One thing I like about volunteering to do this is it forces me out of my zone. You always get sent to hardcore Democrat precincts where they think something screwy might happen. So, I was sent to West Side polling places. These were areas I would never have gone otherwise. In the course of the day, I saw many voters and election judges. I saw a total of four other White people: one Caucasian voter, one Hispanic looking guy, and two White women poll watchers, who were Democrats. I have no idea why they were sent to the West Side. This was a pointless use of Democrat manpower, or womanpower. None of the places was as desolate or grotty or bombed-out as the phrase “the West Side” usually makes Chicago area people imagine, which was a pleasant surprise. The only place I really did not want to get out of the car was the sixth place I went, and I could not find the polling place. I must have been given the wrong address. Some young African American gentlemen gesticulated threateningly at me, with hooting sounds, as I circled the block a third time, and I decided that civic duty had its limits and I did not get out and ask them where the polling place was.

    Nonetheless, despite this regrettable and unpleasant non-incident, I was struck by the lack of any overt hostility or racial tension caused by my presence throughout the day. Precisely one person looked at me glaringly. (This was balanced off by one young lady looking at me a little flirtingly, though this may be a figment of my middle aged imagination.) As someone who grew up in the Boston area in the 1970s, I can recall getting off of a subway platform in the wrong place and having a silence fall among all the people on the platform. I can recall going to a high school event at the JFK library, and walking past the Black kids getting on school buses coming out of the housing projects there, and it was like a wall of ice, dead silence, and finally someone yelling “motherfuckers!” and we ran like Hell. Closer to home, tensions ran very high during Harold Washington‘s first election.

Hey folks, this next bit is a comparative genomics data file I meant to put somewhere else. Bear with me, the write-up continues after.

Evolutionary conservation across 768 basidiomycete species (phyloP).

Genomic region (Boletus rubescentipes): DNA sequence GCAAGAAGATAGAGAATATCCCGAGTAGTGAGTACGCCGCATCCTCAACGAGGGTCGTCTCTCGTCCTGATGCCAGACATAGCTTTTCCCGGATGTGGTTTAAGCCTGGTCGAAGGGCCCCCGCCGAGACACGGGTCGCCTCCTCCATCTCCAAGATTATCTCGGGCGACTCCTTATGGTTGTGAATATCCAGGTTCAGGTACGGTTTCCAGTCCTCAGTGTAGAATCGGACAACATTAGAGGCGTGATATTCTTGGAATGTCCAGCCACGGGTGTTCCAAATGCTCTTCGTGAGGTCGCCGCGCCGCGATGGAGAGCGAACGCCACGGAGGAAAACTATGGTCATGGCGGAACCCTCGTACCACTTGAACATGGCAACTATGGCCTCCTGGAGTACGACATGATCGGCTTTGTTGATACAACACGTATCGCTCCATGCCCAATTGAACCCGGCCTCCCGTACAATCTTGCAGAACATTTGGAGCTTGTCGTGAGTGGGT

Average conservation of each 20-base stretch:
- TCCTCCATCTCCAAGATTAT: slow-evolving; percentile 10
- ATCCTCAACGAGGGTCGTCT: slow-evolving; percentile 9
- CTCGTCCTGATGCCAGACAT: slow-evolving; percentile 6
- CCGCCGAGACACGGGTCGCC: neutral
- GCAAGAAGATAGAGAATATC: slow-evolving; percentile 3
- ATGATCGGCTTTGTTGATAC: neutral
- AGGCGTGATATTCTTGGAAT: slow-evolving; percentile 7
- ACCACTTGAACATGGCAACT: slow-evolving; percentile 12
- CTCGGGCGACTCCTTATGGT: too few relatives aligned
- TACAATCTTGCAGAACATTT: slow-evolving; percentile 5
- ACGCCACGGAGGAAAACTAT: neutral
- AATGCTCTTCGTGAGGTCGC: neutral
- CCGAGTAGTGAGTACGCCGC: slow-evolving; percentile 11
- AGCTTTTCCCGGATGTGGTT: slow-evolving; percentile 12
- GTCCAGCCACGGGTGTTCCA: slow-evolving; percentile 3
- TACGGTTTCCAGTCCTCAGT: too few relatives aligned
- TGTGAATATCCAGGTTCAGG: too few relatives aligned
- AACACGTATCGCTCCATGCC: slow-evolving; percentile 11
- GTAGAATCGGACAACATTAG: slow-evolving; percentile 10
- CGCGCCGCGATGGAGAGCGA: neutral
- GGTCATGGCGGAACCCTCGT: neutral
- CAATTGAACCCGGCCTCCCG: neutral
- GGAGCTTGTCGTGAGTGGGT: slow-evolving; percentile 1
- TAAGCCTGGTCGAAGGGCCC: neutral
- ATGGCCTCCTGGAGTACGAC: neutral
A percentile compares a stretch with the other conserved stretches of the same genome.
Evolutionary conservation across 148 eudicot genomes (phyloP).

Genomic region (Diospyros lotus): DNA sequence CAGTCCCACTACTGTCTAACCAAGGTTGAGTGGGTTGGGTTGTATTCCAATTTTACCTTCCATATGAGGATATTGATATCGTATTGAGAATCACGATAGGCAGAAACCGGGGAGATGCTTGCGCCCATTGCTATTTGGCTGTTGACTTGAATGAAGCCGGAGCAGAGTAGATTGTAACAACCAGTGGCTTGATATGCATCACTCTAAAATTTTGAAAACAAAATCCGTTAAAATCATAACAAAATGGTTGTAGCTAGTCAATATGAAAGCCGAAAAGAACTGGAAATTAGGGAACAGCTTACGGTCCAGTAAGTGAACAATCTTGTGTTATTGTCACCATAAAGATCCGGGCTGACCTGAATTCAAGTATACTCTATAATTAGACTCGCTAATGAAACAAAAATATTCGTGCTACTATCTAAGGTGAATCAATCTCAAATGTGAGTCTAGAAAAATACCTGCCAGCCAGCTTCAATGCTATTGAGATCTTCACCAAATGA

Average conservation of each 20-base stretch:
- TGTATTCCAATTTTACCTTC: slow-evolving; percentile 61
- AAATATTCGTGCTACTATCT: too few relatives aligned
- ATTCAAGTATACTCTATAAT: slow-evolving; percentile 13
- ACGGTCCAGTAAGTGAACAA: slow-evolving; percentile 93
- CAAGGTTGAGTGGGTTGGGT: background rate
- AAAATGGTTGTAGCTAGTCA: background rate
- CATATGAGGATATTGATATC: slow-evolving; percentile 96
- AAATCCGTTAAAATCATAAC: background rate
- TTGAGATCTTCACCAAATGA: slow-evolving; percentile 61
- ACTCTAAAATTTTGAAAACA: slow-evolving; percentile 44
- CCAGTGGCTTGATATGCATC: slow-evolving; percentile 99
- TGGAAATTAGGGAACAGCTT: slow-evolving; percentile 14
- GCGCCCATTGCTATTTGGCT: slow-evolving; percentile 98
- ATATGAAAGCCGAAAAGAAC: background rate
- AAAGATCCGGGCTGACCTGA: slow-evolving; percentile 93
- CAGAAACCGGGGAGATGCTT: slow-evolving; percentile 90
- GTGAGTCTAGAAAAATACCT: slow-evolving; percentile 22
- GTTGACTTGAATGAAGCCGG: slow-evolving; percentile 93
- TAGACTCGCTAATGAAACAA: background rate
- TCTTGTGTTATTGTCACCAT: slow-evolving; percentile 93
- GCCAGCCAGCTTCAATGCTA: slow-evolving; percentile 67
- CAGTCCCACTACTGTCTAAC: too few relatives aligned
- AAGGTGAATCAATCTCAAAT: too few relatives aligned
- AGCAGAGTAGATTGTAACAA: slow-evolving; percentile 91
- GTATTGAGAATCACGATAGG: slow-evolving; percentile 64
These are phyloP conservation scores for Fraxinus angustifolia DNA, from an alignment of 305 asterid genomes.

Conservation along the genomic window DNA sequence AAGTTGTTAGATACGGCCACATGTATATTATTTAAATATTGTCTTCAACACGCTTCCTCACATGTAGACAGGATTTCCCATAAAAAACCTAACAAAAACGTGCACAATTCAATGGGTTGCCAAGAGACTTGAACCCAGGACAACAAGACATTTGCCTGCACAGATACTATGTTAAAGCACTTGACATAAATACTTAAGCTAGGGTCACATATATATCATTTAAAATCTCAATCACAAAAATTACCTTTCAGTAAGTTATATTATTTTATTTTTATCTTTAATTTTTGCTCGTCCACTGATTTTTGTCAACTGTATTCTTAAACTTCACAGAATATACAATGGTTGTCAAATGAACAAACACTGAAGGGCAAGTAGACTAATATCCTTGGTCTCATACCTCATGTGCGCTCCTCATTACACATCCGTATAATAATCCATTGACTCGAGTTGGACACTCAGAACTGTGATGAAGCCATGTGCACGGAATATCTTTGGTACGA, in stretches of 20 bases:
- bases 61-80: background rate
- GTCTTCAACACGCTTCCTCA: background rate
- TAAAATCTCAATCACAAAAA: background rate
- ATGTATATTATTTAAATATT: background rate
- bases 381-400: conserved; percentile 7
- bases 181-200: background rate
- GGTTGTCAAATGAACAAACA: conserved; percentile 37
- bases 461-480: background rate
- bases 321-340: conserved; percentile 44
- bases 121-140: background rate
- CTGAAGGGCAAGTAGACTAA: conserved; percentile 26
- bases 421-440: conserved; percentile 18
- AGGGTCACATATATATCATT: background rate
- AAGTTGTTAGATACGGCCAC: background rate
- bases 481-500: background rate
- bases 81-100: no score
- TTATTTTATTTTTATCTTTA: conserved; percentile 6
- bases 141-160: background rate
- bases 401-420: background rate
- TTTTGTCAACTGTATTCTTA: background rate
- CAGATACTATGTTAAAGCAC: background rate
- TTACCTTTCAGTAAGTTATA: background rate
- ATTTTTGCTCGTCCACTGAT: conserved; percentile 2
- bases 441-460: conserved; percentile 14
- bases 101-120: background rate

So, we really have made progress on this front in America.

    I did not see anything that looked dishonest to me. But I could easily have been fooled. For example, people could come in, show an ID, have the election judge look at it, give them a ballot and they could vote. Unless I checked every person’s ID, all day, if a phony voter was colluding with the election judge, he could always get in and vote. So, maybe this happened. Maybe it did not. Or maybe some of the voters came in and voted in exchange for something that happened outside my view. I will never know. Maybe my presence deterred something. Maybe not. I don’t know.

    There were, formally, by rule, Republican election judges at each polling place. But in fact they were certainly just local Democrats filling that role for the day. The rule is that if a voter asks for help filling out the ballot, there has to be a Democrat and a Republican election judge. At one place an older lady came in with a purple streak in her hair (I heard her say she was born in 1938, though I would have guessed at least ten years later) who could not see well. She needed help with the ballot. The election judges sort of glanced at me, and one very nice lady said, well, we need the Republican judge to come with me. A gray haired old head said, no, I am going to eat my lunch, you just do it. Lunch first, Illinois election law, second and last. I could have made an issue out of it. I decided not to bother.

    One thing I always notice, and which I like about visiting polling places, is the faintly solemn tone of the proceeding. People take voting seriously, and it has the feel of a civic ritual. Not to the level of religion, nor to the level of a jury, but above the ordinary course of business. There is nothing quite like it and I hope it never changes.

    I stayed at one polling place until it closed. I watched the ballots being counted. I saw them put in a sealed bag, in a zipped box, then put in a locked metal cabinet. They ran a tape showing the vote. The GOP lost 245 to 8 on the statewide elections. I was surprised there were any GOP votes at all. I would like to have met the few GOP voters. Thank God for the secret ballot or it would have been zero.

    With a disparity that severe, cheating would almost be superfluous.

    I chatted with the Democrat precinct captain. He knew every voter in his precinct. He made sure that people got out to vote. He had been in that neighborhood for 25 years. That is the Democrat ground game in Chicago. Even with nothing illegal going on, the Democrats dominate in some neighborhoods, and there are no Republicans at all. In many neighborhoods it is a one party city.